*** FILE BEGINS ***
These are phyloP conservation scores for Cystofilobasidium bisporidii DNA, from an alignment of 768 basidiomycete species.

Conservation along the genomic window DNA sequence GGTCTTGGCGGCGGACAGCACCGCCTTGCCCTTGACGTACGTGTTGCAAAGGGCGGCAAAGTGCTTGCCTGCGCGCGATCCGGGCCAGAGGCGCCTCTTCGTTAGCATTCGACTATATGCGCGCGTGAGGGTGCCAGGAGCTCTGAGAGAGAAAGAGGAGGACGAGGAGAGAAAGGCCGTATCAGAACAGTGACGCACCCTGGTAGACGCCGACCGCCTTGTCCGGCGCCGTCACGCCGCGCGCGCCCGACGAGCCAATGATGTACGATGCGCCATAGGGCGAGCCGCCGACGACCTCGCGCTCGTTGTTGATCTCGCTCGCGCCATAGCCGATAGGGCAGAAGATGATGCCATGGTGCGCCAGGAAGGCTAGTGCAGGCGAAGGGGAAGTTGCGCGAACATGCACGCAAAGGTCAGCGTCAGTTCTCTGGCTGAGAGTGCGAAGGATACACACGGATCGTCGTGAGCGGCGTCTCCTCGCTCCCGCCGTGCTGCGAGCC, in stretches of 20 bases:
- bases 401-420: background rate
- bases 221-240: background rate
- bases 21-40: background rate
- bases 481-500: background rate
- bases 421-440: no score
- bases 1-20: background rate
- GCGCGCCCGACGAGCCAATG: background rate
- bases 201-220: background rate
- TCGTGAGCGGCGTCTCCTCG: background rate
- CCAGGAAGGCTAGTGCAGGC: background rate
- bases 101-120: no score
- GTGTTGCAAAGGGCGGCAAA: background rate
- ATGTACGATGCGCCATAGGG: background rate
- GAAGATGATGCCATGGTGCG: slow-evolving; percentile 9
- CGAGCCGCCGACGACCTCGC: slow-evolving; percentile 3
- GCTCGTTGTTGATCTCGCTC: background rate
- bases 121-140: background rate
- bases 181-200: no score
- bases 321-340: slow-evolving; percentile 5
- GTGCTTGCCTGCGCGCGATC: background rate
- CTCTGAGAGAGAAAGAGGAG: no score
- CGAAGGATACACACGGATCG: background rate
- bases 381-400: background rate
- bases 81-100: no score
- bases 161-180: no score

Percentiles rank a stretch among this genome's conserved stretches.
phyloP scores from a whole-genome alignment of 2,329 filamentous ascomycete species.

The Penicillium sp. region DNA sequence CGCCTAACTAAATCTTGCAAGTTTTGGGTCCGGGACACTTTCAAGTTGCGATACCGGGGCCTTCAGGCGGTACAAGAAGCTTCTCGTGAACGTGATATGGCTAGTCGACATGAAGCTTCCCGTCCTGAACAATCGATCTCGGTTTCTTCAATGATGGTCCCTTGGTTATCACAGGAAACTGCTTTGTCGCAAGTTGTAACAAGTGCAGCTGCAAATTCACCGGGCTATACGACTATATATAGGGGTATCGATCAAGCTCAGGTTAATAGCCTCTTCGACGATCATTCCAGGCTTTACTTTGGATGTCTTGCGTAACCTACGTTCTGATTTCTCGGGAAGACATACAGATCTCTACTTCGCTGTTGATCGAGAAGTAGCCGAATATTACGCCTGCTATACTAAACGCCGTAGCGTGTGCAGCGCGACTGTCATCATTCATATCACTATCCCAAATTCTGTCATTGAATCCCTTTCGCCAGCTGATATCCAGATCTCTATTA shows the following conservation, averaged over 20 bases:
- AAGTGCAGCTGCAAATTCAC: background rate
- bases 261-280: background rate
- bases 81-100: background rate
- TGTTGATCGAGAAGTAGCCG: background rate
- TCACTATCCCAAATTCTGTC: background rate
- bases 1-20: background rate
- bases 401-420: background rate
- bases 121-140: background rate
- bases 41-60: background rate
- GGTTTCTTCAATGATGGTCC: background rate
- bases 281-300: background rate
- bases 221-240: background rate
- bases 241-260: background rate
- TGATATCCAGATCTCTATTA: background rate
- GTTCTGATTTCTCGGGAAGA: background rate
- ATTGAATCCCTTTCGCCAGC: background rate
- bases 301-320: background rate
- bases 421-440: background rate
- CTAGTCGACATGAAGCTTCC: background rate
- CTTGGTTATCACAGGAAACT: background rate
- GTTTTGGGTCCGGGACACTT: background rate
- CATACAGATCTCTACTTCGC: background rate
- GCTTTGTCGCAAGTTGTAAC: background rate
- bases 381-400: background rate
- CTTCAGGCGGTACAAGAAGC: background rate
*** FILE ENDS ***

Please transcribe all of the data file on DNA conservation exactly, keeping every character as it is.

These are phyloP conservation scores for Cystofilobasidium bisporidii DNA, from an alignment of 768 basidiomycete species.

Conservation along the genomic window DNA sequence GGTCTTGGCGGCGGACAGCACCGCCTTGCCCTTGACGTACGTGTTGCAAAGGGCGGCAAAGTGCTTGCCTGCGCGCGATCCGGGCCAGAGGCGCCTCTTCGTTAGCATTCGACTATATGCGCGCGTGAGGGTGCCAGGAGCTCTGAGAGAGAAAGAGGAGGACGAGGAGAGAAAGGCCGTATCAGAACAGTGACGCACCCTGGTAGACGCCGACCGCCTTGTCCGGCGCCGTCACGCCGCGCGCGCCCGACGAGCCAATGATGTACGATGCGCCATAGGGCGAGCCGCCGACGACCTCGCGCTCGTTGTTGATCTCGCTCGCGCCATAGCCGATAGGGCAGAAGATGATGCCATGGTGCGCCAGGAAGGCTAGTGCAGGCGAAGGGGAAGTTGCGCGAACATGCACGCAAAGGTCAGCGTCAGTTCTCTGGCTGAGAGTGCGAAGGATACACACGGATCGTCGTGAGCGGCGTCTCCTCGCTCCCGCCGTGCTGCGAGCC, in stretches of 20 bases:
- bases 401-420: background rate
- bases 221-240: background rate
- bases 21-40: background rate
- bases 481-500: background rate
- bases 421-440: no score
- bases 1-20: background rate
- GCGCGCCCGACGAGCCAATG: background rate
- bases 201-220: background rate
- TCGTGAGCGGCGTCTCCTCG: background rate
- CCAGGAAGGCTAGTGCAGGC: background rate
- bases 101-120: no score
- GTGTTGCAAAGGGCGGCAAA: background rate
- ATGTACGATGCGCCATAGGG: background rate
- GAAGATGATGCCATGGTGCG: slow-evolving; percentile 9
- CGAGCCGCCGACGACCTCGC: slow-evolving; percentile 3
- GCTCGTTGTTGATCTCGCTC: background rate
- bases 121-140: background rate
- bases 181-200: no score
- bases 321-340: slow-evolving; percentile 5
- GTGCTTGCCTGCGCGCGATC: background rate
- CTCTGAGAGAGAAAGAGGAG: no score
- CGAAGGATACACACGGATCG: background rate
- bases 381-400: background rate
- bases 81-100: no score
- bases 161-180: no score

Percentiles rank a stretch among this genome's conserved stretches.
phyloP scores from a whole-genome alignment of 2,329 filamentous ascomycete species.

The Penicillium sp. region DNA sequence CGCCTAACTAAATCTTGCAAGTTTTGGGTCCGGGACACTTTCAAGTTGCGATACCGGGGCCTTCAGGCGGTACAAGAAGCTTCTCGTGAACGTGATATGGCTAGTCGACATGAAGCTTCCCGTCCTGAACAATCGATCTCGGTTTCTTCAATGATGGTCCCTTGGTTATCACAGGAAACTGCTTTGTCGCAAGTTGTAACAAGTGCAGCTGCAAATTCACCGGGCTATACGACTATATATAGGGGTATCGATCAAGCTCAGGTTAATAGCCTCTTCGACGATCATTCCAGGCTTTACTTTGGATGTCTTGCGTAACCTACGTTCTGATTTCTCGGGAAGACATACAGATCTCTACTTCGCTGTTGATCGAGAAGTAGCCGAATATTACGCCTGCTATACTAAACGCCGTAGCGTGTGCAGCGCGACTGTCATCATTCATATCACTATCCCAAATTCTGTCATTGAATCCCTTTCGCCAGCTGATATCCAGATCTCTATTA shows the following conservation, averaged over 20 bases:
- AAGTGCAGCTGCAAATTCAC: background rate
- bases 261-280: background rate
- bases 81-100: background rate
- TGTTGATCGAGAAGTAGCCG: background rate
- TCACTATCCCAAATTCTGTC: background rate
- bases 1-20: background rate
- bases 401-420: background rate
- bases 121-140: background rate
- bases 41-60: background rate
- GGTTTCTTCAATGATGGTCC: background rate
- bases 281-300: background rate
- bases 221-240: background rate
- bases 241-260: background rate
- TGATATCCAGATCTCTATTA: background rate
- GTTCTGATTTCTCGGGAAGA: background rate
- ATTGAATCCCTTTCGCCAGC: background rate
- bases 301-320: background rate
- bases 421-440: background rate
- CTAGTCGACATGAAGCTTCC: background rate
- CTTGGTTATCACAGGAAACT: background rate
- GTTTTGGGTCCGGGACACTT: background rate
- CATACAGATCTCTACTTCGC: background rate
- GCTTTGTCGCAAGTTGTAAC: background rate
- bases 381-400: background rate
- CTTCAGGCGGTACAAGAAGC: background rate